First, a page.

Scheda programma d'esame
GLOBALIZATION AND ECONOMIC DEVELOPMENT
POMPEO DELLA POSTA
Academic year2019/20
CourseECONOMICS
Code435PP
Credits6
PeriodSemester 2

ModulesAreaTypeHoursTeacher(s)
GLOBALIZATION AND ECONOMIC DEVELOPMENTSECS-P/01LEZIONI42
SIMONE D'ALESSANDRO unimap
POMPEO DELLA POSTA unimap
Learning outcomes
Knowledge

The course aims to enable students to understand and critically analyse the essential aspects of economic development and the current phase of globalization both in its real and monetary aspects, that is related to trade and trade policies and to the role of exchange rates and the liberalization of foreign exchange respectively. In this context, the course focuses on the emergence and the role of international institutions in the regulation of economic relationship between countries. The first part of the course analyses the effects of globalization on economic development, with particular reference to inequality, institutional dynamics and conflicts

Prerequisites

Students should be familiar with standard intermediate textbook of Macroeconomics and Microeconomics

Teaching methods

Frontal lectures, homework

Syllabus

Globalization and Economic Development


Module I - Simone D'Alessandro (3CFU)


All the required readings are available at the elearning of the course
https://elearning.ec.unipi.it/course/view.php?id=1008. For any topic there is a list
of required and suggested readings. I suggest to read carefully the slides to select the most
relevant issues (also available on the curse webside).

Topic 1 - Uneven Growth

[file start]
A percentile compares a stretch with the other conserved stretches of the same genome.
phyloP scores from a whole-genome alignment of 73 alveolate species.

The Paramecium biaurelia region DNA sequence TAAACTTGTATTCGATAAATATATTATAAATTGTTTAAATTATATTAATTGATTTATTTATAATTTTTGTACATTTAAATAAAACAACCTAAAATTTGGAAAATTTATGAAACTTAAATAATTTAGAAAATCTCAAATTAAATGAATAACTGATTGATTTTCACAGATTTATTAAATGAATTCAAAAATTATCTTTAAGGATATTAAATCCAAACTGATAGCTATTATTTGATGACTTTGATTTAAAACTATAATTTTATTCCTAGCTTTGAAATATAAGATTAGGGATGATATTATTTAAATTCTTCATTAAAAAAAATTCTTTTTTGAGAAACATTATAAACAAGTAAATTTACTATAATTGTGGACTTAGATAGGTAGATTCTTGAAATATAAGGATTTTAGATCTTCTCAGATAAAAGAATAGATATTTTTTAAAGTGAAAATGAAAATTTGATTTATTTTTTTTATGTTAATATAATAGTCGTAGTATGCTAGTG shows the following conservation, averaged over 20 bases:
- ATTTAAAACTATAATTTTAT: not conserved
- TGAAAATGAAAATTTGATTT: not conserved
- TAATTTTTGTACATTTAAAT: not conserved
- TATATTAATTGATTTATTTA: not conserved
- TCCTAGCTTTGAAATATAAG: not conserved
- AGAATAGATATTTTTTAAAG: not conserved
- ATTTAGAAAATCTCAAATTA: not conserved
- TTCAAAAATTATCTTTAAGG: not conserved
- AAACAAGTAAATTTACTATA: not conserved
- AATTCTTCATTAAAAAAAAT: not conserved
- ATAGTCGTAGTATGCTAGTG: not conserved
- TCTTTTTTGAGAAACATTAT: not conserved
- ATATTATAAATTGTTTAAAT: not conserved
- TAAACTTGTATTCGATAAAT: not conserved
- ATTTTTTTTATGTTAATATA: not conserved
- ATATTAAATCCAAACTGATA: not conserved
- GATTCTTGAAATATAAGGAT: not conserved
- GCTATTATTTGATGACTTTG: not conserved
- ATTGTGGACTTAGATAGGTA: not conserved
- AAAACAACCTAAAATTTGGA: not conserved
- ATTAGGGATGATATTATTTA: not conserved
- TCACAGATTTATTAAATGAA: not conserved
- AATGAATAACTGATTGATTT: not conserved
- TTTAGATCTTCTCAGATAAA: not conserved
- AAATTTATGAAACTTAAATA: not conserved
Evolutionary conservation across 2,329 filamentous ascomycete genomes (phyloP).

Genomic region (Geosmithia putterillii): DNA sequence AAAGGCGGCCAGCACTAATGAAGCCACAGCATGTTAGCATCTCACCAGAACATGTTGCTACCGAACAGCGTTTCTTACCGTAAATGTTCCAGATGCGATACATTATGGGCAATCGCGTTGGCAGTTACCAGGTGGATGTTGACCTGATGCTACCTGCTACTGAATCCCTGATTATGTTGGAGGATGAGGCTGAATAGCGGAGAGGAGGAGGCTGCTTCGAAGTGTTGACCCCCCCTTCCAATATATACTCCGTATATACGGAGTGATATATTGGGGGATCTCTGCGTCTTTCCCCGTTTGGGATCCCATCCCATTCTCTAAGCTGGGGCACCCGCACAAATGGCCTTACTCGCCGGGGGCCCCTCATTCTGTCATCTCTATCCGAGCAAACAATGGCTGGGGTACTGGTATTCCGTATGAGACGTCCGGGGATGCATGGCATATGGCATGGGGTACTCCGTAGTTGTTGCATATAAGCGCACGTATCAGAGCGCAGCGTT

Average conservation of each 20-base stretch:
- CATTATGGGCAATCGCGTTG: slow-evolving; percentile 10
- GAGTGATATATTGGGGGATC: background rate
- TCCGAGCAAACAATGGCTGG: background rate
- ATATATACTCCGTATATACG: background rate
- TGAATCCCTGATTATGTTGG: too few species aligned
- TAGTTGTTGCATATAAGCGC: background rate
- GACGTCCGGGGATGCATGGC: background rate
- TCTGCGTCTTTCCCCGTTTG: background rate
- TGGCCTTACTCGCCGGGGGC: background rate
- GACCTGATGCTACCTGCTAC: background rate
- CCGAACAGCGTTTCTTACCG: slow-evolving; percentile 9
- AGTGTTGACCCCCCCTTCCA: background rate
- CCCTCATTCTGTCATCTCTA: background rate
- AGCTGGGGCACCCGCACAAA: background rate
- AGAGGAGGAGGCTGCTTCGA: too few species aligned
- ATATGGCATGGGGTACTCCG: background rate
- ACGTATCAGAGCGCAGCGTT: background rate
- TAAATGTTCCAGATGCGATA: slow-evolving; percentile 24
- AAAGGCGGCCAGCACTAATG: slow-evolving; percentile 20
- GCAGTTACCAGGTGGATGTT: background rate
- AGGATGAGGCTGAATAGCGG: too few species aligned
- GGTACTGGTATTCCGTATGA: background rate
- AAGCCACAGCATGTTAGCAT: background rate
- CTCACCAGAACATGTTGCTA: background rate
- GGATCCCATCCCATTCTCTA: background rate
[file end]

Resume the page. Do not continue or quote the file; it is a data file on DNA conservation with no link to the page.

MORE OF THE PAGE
Required readings
 -Ray D. (2010), Uneven Growth: A Framework for Research in Development Economics", Journal of Economic Perspectives 24, No. 3 (Summer 2010), 45-60
 -Ray, D. (1998), Development Economics, Princeton University Press, Chapter 2 [update
available on the elearning]
 -Lewis Model, from Basu (1997) Analytical Development Economics" Ch. 7
 -Slides of Topic 1

Suggested readings
 -T. Piketty (2013), Capital in the Twenty-First Century, Cambridge, MA: Harvard University Press [not available on the elearning]
 -Pritchett, L. (1997), "Divergence, Big Time," Journal of Economic Perspectives 11, 3-17
 -coreecon: \Economics for a changing world" Unit 1
 -coreecon: \Economics for a changing world" Unit 2

Topic 2 - Economic Inequality
 - Slides Topic 2
Issue 2.1. Introduction to economic inequality
Required reading:
 coreecon: Economics for a changing world" Unit 19 (ALL, but paragraph 19.8)
Issue 2.2. Modeling economic inequality and its persistence
Required readings:
- Occupational Choices the credit constraints: Ray D. \Economic Development" pp. 229-236.
- Basu Analitical Development Economics" 3.4 (you could also look at the original paper Income Distribution and Macroeconomics" Galor and Zeira (1993).

Issue 2.3. Gender inequality
Required reading
- Duflo, Esther. \Women empowerment and economic development." Journal of Economic Literature 50(4) (2012): 1051-1079.

Suggested readings
- Overview of the WDR (2012) \GENDER EQUALITY and DEVELOPMENT"

Issue 2.4. Inequality and redistribution
Required reading:
- Bowles, Samuel (2012). The New Economics of Inequality and Redistribution, Cambridge University Press, Ch. 1.


Issue 2.4. Inequality and conflicts
Required reading:
- Miguel, E., Satyanath, S. and E. Sergenti (2004), "Economic Shocks and Civil Conflict: An Instrumental Variables Approach," Journal of Political Economy 112, 725-753.
- Esteban, J., Mayoral, L. and D. Ray (2012), "Ethnicity and Conflict: Theory and Facts," Science 336, 858 - 865.


Topic 3 - Incentives and the Moral Economy
- Slides Topic 3. Social Preferences and Economic Incentives
Required reading:
- Bowles, Samuel. The Moral Economy: Why Good Incentives Are No Substitute for Good Citizens. Yale University Press, 2016:

-  Chapter 1 ALL
- Chapter 3 ALL, but pp. 69-75 (The lab and the Street)
- Chapter 4 ALL, but pp. 97-103 (Control: Incentives Compromise Autonomy)